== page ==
If it is an article, the format is different.

2- M.I. Finley, "The Silent Women of Rome", in Horizon, no 7 (1965), Tuscaloosa, Horizon Publishers, p. 64.

As you can see, the title of the article must appear between quote marks, followed by the name of the journal or review in italics.  We also must indicate the prefix "in" before the name of the latter.  Afterward, we indicate the volume number and/or the date when the article was first published (year, month and day, if it applies), the city where it was published, the name of the publisher and, lastly, we include the page(s) to which the reference is related.

Now, when the reference is repetitive, we can use some predefined terms in order to avoid repeating the full reference over and over again:

۩Ibid.:  whenever an identical reference to the previous footnote is used; the page number can be the same or can be different (in which case, you would indicate the different page number);
۩Idem.: whenever an identical reference to the previous footnote is used (the page number must also be the same).  Some will prefer using the term "Ibid.".
۩Op.cit.: when a book reference has previously been stated as a footnote or an endnote, but not directly before;
۩Loc.cit.:  when an article reference has previously been stated as a footnote or an endnote, but not directly before;

3- Ibid., p. 66.

This "Ibid." makes reference to page 66 of Finley's article, "The Silent Women of Rome".

4- Idem.

In this case, the reference is identical to the previous one (footnote 3): same article, same page (p.66).

5- Bogdan, op.cit., p. 45.

For this fifth reference, I use op.cit. (it is a book), because Bogdan was already cited as a footnote or an endnote but not directly in the previous note (footnote 4).  I also must state the page number to which it refers.  If many different Bogdan books were previously included as a footnote or endnote, I would have to indicate the name of the book to avoid any confusion: Bogdan, Histoire des pays de l'Est, p. 59.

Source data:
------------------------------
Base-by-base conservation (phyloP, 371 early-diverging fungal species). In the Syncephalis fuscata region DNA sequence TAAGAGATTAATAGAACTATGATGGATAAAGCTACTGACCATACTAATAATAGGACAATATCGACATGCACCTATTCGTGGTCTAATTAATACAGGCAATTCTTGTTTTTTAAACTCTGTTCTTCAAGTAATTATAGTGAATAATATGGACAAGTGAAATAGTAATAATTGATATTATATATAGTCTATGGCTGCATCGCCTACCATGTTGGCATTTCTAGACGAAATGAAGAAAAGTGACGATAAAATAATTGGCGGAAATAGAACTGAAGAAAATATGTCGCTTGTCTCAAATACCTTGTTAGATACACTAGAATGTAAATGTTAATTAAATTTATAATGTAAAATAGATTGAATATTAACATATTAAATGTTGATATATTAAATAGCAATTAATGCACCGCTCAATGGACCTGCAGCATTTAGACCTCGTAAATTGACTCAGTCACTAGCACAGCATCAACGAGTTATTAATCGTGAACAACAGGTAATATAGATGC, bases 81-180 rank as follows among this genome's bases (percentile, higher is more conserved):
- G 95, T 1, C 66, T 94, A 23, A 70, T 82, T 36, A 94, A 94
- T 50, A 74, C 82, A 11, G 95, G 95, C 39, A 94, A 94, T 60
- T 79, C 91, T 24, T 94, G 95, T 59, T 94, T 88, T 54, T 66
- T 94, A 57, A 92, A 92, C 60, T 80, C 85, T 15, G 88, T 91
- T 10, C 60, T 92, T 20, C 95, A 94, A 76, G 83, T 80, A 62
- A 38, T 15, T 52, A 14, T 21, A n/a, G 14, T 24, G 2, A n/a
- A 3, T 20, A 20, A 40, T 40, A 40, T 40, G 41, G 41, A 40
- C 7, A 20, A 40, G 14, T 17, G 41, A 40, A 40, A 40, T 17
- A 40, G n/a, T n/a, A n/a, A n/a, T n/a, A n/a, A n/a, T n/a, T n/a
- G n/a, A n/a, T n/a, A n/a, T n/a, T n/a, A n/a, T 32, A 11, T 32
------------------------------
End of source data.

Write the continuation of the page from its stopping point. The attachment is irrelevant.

6- Finley, loc.cit., p. 25.

Same explanation as for footnote 5, but I used loc.cit. instead, because it is an article.





When you must include electronic references from Internet websites, you can use several formats.  I propose two popular formats you could use in order to respect a proper format: the APA and MLA styles.

APA Style

Family name and first name of the author(s) (year of publication.)  Title of the article or of the Internet website (in italic letters).  Date you retrieved the information from the website in order to include it to your own document (month, day and year; note thatthis is not required information) and address of the website.


Rice, J.C., McBride, R.H. & Davis, J. (1998).  Defining a web based learning environment.  Retrieved November 5, 2000 from

MLA Style

From websites that do not indicate the name of the author(s):

Title of the website in italic letters.  Date you retrieved the information from the website in order to include it to your own document (month, day and year) and address of the website in this format: <source>.

Cyberbee.  July 28 2002. <>.

From websites where the name of the author(s) is (are) clearly identified:

Family name and first name of the author(s).  Date you retrieved the information from the website in order to include it to your own document (month, day and year) and address of the website in this format: <source>.